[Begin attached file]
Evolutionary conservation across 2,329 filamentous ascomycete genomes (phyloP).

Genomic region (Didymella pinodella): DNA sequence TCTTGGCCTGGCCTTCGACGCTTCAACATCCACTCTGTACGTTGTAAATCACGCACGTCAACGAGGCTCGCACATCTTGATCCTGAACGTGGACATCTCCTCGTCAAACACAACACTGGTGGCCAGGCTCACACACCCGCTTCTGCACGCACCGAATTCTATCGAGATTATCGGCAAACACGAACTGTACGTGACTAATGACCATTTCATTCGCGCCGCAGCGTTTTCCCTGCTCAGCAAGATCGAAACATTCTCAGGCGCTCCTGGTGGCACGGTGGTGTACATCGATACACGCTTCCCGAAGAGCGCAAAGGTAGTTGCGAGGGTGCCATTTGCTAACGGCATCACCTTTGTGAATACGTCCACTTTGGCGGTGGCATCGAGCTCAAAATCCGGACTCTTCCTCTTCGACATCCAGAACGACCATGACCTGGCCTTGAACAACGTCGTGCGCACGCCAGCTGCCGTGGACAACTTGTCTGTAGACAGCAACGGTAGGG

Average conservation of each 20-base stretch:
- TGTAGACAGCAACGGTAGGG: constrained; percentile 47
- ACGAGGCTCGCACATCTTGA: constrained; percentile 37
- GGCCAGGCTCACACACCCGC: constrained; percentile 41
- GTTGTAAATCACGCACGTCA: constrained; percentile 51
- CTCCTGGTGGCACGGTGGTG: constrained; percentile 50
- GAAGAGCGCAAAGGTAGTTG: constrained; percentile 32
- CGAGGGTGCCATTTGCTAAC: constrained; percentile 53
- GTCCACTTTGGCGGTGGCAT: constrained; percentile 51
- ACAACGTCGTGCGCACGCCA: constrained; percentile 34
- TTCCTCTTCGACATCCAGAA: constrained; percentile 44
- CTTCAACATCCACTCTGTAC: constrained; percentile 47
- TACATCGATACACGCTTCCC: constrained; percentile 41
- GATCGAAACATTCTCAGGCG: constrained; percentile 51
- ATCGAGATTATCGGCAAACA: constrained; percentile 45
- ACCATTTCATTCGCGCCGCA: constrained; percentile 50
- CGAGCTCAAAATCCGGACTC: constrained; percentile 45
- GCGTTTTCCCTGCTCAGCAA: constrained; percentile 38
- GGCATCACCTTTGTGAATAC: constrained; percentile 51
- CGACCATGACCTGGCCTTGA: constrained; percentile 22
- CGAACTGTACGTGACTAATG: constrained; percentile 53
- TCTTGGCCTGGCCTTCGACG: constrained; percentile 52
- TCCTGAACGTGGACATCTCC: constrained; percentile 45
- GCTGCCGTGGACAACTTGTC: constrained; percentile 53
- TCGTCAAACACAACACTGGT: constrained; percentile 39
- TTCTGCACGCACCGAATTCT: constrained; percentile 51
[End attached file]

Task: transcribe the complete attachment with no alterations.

Evolutionary conservation across 2,329 filamentous ascomycete genomes (phyloP).

Genomic region (Didymella pinodella): DNA sequence TCTTGGCCTGGCCTTCGACGCTTCAACATCCACTCTGTACGTTGTAAATCACGCACGTCAACGAGGCTCGCACATCTTGATCCTGAACGTGGACATCTCCTCGTCAAACACAACACTGGTGGCCAGGCTCACACACCCGCTTCTGCACGCACCGAATTCTATCGAGATTATCGGCAAACACGAACTGTACGTGACTAATGACCATTTCATTCGCGCCGCAGCGTTTTCCCTGCTCAGCAAGATCGAAACATTCTCAGGCGCTCCTGGTGGCACGGTGGTGTACATCGATACACGCTTCCCGAAGAGCGCAAAGGTAGTTGCGAGGGTGCCATTTGCTAACGGCATCACCTTTGTGAATACGTCCACTTTGGCGGTGGCATCGAGCTCAAAATCCGGACTCTTCCTCTTCGACATCCAGAACGACCATGACCTGGCCTTGAACAACGTCGTGCGCACGCCAGCTGCCGTGGACAACTTGTCTGTAGACAGCAACGGTAGGG

Average conservation of each 20-base stretch:
- TGTAGACAGCAACGGTAGGG: constrained; percentile 47
- ACGAGGCTCGCACATCTTGA: constrained; percentile 37
- GGCCAGGCTCACACACCCGC: constrained; percentile 41
- GTTGTAAATCACGCACGTCA: constrained; percentile 51
- CTCCTGGTGGCACGGTGGTG: constrained; percentile 50
- GAAGAGCGCAAAGGTAGTTG: constrained; percentile 32
- CGAGGGTGCCATTTGCTAAC: constrained; percentile 53
- GTCCACTTTGGCGGTGGCAT: constrained; percentile 51
- ACAACGTCGTGCGCACGCCA: constrained; percentile 34
- TTCCTCTTCGACATCCAGAA: constrained; percentile 44
- CTTCAACATCCACTCTGTAC: constrained; percentile 47
- TACATCGATACACGCTTCCC: constrained; percentile 41
- GATCGAAACATTCTCAGGCG: constrained; percentile 51
- ATCGAGATTATCGGCAAACA: constrained; percentile 45
- ACCATTTCATTCGCGCCGCA: constrained; percentile 50
- CGAGCTCAAAATCCGGACTC: constrained; percentile 45
- GCGTTTTCCCTGCTCAGCAA: constrained; percentile 38
- GGCATCACCTTTGTGAATAC: constrained; percentile 51
- CGACCATGACCTGGCCTTGA: constrained; percentile 22
- CGAACTGTACGTGACTAATG: constrained; percentile 53
- TCTTGGCCTGGCCTTCGACG: constrained; percentile 52
- TCCTGAACGTGGACATCTCC: constrained; percentile 45
- GCTGCCGTGGACAACTTGTC: constrained; percentile 53
- TCGTCAAACACAACACTGGT: constrained; percentile 39
- TTCTGCACGCACCGAATTCT: constrained; percentile 51